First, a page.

May 16, 2014 12:05:58 am
Once the votes for the 16th Lok Sabha are counted, the president will have to invite the leader of a political party to form the Union government. When a general election returns a single party with an absolute majority, the president has no choice but to call upon the leader of that party to form the government. But if no party wins such a majority, the president has to make an informed judgement call and select the leader of a party to form a government. Textbooks on constitutional law state that this person would normally, but not invariably, be the leader of the single largest party.
However, the circumstances may rule out an invitation to the leader of the single largest minority. For instance, when it is clear that other parties will not support him. It is in such a situation that the president’s discretion becomes crucial. He must assess the situation emerging from a House divided by several parties and, after consultations with the leaders of parties and other politicians, and after seeking such advice as he deems necessary, choose a person who he believes can form a government that has a reasonable prospect of enduring. The president must be seen to have acted fairly, without any predilection, and to stand above the dust and din of politics. At times, this can be a very difficult choice for the president.
Former president R. Venkataraman proposed a simplistic rule of invitation in the order of the strength of the political parties in a hung Parliament. He maintained that this would be the most prudent and uncontroversial course of action. In his view, once the leader of the largest party is invited, the president should not look for the quantum of support for him or her; the supporters of such a leader should demonstrate their backing in the House itself. Venkataraman claims to have applied this rule for two hung Parliaments, after the elections of 1989 and 1991.
No party secured an absolute majority for the ninth Lok Sabha in 1989, and the Congress under Rajiv Gandhi was the largest minority party, with 193 MPs. After Rajiv Gandhi declined to form government, the president invited V.P. Singh, leader of the second largest party, the Janata Dal.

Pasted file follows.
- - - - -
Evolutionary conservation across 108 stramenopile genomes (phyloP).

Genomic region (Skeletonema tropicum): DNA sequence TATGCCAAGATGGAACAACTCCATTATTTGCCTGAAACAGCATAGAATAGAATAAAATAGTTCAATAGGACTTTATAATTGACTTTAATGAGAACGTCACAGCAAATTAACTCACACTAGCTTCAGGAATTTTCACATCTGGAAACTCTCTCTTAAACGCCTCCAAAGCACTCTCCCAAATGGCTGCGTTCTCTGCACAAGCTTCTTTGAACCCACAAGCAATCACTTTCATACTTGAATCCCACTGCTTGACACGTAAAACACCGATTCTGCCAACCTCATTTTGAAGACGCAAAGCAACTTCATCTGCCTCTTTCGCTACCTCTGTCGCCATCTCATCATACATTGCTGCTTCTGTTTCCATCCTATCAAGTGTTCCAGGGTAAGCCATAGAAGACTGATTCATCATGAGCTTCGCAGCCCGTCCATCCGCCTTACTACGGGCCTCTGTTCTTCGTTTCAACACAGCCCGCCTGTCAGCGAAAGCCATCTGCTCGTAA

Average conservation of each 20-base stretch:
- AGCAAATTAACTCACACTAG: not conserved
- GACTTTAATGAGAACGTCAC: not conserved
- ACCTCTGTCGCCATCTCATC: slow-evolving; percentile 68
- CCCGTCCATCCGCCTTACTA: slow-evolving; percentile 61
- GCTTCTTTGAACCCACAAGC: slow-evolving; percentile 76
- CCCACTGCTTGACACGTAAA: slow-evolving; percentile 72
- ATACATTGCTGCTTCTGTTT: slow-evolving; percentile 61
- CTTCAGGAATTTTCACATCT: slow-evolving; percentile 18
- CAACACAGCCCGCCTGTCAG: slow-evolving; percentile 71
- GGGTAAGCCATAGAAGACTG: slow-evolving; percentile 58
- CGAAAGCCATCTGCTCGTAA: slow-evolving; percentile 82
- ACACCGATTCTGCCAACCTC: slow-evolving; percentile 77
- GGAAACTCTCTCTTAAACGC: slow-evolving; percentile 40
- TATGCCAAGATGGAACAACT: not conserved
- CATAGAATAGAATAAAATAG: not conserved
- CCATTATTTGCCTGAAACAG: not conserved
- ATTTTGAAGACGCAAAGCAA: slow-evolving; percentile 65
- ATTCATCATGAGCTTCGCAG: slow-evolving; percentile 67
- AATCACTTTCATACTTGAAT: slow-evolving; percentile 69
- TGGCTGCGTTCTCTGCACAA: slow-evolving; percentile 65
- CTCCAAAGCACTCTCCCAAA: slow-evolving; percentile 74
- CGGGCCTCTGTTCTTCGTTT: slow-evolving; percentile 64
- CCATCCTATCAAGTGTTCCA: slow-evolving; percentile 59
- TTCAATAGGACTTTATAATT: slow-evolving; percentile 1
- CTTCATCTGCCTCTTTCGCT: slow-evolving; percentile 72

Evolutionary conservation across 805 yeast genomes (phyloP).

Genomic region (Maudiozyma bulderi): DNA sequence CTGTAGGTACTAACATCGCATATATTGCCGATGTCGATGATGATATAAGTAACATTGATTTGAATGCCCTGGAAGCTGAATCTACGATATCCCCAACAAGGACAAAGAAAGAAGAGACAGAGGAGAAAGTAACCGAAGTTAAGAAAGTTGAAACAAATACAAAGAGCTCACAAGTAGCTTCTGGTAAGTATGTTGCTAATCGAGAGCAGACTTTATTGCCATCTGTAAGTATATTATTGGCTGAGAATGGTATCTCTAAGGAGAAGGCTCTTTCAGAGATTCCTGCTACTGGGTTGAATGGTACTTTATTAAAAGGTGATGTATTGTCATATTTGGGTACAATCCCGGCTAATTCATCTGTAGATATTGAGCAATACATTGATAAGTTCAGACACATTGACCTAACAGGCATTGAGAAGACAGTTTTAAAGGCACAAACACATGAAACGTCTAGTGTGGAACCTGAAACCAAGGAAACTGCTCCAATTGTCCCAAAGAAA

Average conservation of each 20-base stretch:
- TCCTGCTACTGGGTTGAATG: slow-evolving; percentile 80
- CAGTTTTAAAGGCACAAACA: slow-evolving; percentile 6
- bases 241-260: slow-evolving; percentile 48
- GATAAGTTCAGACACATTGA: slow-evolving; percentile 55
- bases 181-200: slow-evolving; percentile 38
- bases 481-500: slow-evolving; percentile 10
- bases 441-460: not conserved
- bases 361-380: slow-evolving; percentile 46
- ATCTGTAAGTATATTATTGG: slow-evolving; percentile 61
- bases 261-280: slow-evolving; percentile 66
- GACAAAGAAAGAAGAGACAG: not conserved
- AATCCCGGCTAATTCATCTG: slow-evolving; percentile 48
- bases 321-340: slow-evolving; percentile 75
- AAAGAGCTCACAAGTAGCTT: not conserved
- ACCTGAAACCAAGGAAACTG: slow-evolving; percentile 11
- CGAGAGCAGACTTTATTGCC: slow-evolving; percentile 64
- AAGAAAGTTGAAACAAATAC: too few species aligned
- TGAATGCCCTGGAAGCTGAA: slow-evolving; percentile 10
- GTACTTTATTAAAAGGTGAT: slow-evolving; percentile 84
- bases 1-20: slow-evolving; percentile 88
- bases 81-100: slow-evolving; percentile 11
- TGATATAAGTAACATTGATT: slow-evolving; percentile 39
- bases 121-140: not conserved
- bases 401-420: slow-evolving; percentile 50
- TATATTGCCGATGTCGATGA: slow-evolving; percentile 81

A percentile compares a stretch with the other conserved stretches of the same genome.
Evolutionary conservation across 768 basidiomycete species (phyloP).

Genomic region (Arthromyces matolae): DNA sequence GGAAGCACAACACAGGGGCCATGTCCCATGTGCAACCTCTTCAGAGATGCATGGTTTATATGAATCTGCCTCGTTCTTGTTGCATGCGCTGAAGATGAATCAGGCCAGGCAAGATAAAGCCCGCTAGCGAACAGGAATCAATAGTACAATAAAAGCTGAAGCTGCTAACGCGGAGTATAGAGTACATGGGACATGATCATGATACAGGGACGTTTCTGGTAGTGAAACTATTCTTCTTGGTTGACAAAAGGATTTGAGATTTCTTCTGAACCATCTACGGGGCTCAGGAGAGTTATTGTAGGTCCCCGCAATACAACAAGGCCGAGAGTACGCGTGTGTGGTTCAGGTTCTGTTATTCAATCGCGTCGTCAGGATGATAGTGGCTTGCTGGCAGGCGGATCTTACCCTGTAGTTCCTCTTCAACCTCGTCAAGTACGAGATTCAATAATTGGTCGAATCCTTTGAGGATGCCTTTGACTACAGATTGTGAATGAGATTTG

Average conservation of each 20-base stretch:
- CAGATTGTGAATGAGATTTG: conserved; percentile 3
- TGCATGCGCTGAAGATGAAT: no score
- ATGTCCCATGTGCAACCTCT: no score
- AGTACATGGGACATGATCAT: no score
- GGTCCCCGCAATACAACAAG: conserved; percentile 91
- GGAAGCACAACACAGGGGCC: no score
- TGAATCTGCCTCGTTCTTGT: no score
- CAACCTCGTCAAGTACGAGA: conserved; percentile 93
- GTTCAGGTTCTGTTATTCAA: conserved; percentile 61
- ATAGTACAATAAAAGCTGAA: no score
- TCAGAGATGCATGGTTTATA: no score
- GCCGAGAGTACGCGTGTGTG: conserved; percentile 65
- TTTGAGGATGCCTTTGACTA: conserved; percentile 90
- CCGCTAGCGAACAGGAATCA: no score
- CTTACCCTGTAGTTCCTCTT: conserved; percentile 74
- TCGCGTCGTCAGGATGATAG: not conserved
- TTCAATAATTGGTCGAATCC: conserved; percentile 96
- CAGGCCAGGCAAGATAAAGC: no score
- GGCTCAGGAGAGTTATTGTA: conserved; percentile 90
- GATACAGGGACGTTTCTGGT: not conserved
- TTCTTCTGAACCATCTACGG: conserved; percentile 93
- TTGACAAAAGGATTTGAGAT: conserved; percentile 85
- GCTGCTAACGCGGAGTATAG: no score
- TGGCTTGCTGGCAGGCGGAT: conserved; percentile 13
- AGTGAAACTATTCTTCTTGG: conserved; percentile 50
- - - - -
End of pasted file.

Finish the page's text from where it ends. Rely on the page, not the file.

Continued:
In 1991, too, no single party had an absolute majority and the Congress emerged as the single largest party. Venkataraman invited P.V. Narasimha Rao to form the government. Rao won an immediate confidence motion in the Lok Sabha. Though the BJP and the Left parties were opposed to his government, they abstained as they were reluctant to face another election.
Venkataraman’s view is not a prescription for all situations. Inviting the leader of the single largest minority party in a divided house without ascertaining his support in Parliament would be highly chancy. In the two cases of 1989 and 1991, it was reasonably clear that the other parties would not, at least immediately, outvote the minority government. Venkataraman was therefore on fairly safe ground in his decisions.
In cases where other parties in combination have declared their opposition to the largest party, it would be futile for its leader to even meet Parliament. This was demonstrated when then president Shanker Dayal Sharma invited Atal Bihari Vajpayee to form the government in 1996 because he was leader of the single largest party in the 11th Lok Sabha. In a 535-member House, the BJP and its allies were 194 against the United Front’s 177 and the Congress’s 136. There was no prospect of either the United Front or Congress lending support to the BJP. Within 13 days of forming government, Vajpayee had to withdraw his motion of confidence in the Lok Sabha as defeat stared him in the face.